A Swede's Passion

Lowell J. Anderson

Originally published in the "Minnesota Pharmacist," the journal of the Minnesota Pharmacists Association.

I freely admit to a life-long passion for community pharmacy. I have worked in hospital and chain pharmacy and I learned from each of these experiences. I recognize the value of each. I also understand how important it is for all these practices to be interdependent in providing for the total care of patients.

But I chose community practice because it met my career goals and played to my values of community involvement, interaction with consumers, personal responsibility and the opportunity to see directly the results of the application of my professional and business skills. The recognition by customers and patients of my contribution to their wellbeing clinched the deal for me.

I first experienced community pharmacy as high school senior in a “corner drug store” in Elizabethton, Tennessee. Much like community practice jobs today, it was multi-tasking. I worked the fountain, the cosmetic department, the OTC department, swept the floors, made deliveries and, at times, helped fill the occasional prescription. My hourly wage was about the same as the $1.25 that many of the current health plans pay for filling a prescription.

My chain experience came while a pharmacy student at the University of Minnesota. I worked at the Walgreens on 9th and Nicollet in Minneapolis. (They gave me a tuition scholarship that paid my $85 a quarter tuition, in exchange for a commitment of 1000 hours after graduation.)

I learned a lot about community pharmacy while at Walgreens because all the employees saw themselves as part of the downtown community – 9th and Nicollet was a virtual small town. We were acquainted with the people in our community who worked up and down the street – their comings and goings – their promotions and transfers – the births and deaths. All the elements of community. With this familiarity came a feeling of personal responsibility for their wellbeing.

I also worked at Northwestern Hospital before joining the army. The hospital was a community also – a corporate community. Each employee depended on the others to do our job. It taught me that engaged employees are critical to achieving the mission and each is important no matter their standing in the hierarchy. This was learning experience that gave me skills that served a professional lifetime.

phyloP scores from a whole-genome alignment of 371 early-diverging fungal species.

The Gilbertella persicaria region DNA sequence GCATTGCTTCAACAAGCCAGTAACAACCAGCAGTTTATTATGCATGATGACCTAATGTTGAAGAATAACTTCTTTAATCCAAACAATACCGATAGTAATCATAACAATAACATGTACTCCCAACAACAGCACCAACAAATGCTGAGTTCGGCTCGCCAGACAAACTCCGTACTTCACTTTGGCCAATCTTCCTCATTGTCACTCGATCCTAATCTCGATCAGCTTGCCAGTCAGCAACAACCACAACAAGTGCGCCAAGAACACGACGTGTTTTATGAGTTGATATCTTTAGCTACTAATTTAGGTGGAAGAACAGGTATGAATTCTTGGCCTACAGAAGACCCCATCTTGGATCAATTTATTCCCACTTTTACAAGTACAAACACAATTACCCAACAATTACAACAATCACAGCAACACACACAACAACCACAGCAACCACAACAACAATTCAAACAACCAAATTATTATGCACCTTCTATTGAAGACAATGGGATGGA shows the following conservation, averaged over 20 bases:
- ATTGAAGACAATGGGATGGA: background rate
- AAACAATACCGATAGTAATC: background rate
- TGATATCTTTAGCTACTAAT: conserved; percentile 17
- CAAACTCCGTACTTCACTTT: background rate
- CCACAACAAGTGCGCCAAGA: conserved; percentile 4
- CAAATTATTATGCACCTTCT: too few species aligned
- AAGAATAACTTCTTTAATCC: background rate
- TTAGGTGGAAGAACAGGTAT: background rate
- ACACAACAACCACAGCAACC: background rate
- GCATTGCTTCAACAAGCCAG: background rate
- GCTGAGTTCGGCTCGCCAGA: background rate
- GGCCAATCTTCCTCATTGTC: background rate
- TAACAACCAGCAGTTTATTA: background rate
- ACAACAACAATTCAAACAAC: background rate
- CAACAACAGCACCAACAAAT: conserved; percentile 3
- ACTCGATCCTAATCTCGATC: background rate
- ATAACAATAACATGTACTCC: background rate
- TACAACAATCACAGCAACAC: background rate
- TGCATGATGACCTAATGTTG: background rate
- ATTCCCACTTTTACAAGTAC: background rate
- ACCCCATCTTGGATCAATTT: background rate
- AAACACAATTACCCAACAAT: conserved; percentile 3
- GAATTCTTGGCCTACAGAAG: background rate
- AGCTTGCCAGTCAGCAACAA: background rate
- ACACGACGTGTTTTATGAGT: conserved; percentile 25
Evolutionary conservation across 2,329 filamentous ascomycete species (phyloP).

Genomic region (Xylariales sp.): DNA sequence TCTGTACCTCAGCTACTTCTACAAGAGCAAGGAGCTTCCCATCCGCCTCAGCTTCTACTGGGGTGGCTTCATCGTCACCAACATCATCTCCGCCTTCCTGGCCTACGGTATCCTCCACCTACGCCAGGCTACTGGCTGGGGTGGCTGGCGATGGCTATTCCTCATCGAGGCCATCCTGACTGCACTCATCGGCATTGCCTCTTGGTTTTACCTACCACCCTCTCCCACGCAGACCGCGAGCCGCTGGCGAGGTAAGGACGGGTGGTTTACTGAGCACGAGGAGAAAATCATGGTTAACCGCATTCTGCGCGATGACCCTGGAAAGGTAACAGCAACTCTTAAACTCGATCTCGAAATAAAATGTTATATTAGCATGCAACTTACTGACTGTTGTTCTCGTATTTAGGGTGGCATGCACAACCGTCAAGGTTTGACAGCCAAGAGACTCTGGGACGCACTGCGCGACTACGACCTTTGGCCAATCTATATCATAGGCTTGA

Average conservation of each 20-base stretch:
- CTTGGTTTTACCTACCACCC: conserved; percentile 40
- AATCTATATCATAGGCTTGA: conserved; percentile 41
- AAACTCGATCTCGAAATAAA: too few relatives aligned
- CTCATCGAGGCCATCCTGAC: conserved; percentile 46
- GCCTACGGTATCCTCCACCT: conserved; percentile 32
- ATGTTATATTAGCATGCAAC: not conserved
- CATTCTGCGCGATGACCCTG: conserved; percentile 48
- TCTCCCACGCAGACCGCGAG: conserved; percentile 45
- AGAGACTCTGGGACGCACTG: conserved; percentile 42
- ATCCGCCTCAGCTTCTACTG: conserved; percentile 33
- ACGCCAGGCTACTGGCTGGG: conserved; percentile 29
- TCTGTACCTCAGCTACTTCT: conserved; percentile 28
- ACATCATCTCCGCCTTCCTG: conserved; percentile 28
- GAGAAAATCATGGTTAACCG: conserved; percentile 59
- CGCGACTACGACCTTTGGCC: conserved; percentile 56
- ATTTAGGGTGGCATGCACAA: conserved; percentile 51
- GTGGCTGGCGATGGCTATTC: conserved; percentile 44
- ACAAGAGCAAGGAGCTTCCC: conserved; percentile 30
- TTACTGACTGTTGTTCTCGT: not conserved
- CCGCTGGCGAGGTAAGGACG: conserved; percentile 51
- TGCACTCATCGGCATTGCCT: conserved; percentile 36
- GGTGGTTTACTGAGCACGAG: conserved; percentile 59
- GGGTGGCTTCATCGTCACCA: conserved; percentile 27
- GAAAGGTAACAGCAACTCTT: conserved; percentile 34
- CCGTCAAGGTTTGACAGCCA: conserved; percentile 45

We bought our own community pharmacy in 1966. It was a typical drug store of the 60’s: soda fountain, cosmetics, greeting cards, tobacco, and all the rest. We delivered prescriptions to people who had two cars in the driveway, and groceries from the local Tom Thumb to the people at the nursing home. (One elderly resident, to show her gratitude for our service, gave us a self-portrait of herself – in the nude!)

Like all community pharmacies we supported many community activities. We bought ads in the high school yearbooks, in the many church bulletins, gave door prizes to more clubs that I knew existed and gave the Little Sisters of the Poor free gift wrap at Christmas. Why did we do these things? I don’t believe it provided many new customers. We did it because as a community pharmacy we didn’t just work in the community, we saw ourselves as a part of the community.

As the owner of the pharmacy these decisions were mine to make. There was no higher authority that I needed to check with. Like many decisions that a small business owner must make the “higher authority” is the reality of whether or not they achieved the goal. Quality service. Good will. Community acceptance. And, ultimately did the sum of all the decisions – large and small – result in a profit.

Like life, the success or failure of a small business is less a matter of the BIG decisions than the sum of the many small decisions.

In 1984 we had an epiphany. At the prescription counter we worked to provide a level of service that would improve our patrons health. While in the front to of the pharmacy we sold tobacco products that we knew diminished their health. We made the decision to no longer sell these products because we felt they made a mockery of our goals as professionals.